It's a process called therapeutic cloning and it involves the production of embryonic cells that are genetically identical to those of the donor, typically for the purpose of using the resulting pluripotent cells to treat disease. The scientists, whose study now appears in Cell, extracted skin cells from two adult males, aged 35 and 75. The DNA was then fused with human eggs donated by four adult women.
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The resulting stem cells, which are highly personalized, could be used to treat illnesses such as heart disease and blindness — but the technique could also be used to clone adults.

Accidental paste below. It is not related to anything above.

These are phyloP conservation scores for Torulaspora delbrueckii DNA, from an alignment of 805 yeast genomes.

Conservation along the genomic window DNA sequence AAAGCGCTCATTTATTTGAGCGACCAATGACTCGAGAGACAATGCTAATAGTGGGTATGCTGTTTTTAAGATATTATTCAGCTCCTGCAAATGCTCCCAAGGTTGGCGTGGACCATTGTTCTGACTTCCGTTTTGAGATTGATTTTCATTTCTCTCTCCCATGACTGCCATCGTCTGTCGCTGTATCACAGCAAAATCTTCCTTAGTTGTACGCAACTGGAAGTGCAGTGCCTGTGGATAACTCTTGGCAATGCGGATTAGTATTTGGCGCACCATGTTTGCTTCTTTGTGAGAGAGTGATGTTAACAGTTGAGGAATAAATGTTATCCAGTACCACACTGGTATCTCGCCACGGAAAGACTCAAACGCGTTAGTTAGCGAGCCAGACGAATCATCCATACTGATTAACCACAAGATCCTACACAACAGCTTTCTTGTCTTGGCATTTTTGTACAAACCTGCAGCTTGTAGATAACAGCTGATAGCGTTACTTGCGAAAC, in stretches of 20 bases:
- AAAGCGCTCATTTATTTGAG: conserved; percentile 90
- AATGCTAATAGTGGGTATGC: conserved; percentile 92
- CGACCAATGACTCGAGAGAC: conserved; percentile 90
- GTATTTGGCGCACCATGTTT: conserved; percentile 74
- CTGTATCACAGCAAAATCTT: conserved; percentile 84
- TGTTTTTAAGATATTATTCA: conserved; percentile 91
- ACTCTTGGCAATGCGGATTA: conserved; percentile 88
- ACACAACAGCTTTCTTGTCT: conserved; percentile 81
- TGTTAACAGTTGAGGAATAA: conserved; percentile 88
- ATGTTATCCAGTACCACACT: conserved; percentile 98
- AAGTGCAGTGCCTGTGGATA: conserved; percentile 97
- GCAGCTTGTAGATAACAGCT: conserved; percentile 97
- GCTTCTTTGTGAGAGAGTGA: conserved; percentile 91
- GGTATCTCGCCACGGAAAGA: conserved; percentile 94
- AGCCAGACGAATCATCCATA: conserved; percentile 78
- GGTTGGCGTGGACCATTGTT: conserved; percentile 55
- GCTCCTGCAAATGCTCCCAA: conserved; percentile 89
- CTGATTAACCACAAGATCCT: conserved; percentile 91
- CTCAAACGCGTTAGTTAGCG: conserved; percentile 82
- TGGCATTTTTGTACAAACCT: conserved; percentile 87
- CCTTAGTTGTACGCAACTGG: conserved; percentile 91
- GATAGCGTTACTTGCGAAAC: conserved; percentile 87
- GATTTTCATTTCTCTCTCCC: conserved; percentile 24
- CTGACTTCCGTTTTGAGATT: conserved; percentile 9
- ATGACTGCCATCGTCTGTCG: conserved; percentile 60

A burst of electricity was used to fuse grown cells with eggs whose own DNA had been removed. The eggs then multiplied and soon developed into embryos in the shape of a hollow sphere. This resulted in pluripotent cells — cells that can turn into any kind of human cell.
Last year, scientists essentially did the same thing, though the cells were derived from human fetal and infant DNA (which tend to be more malleable). This technique is considered much more ethically palatable because it does not involve the destruction of human embryos.
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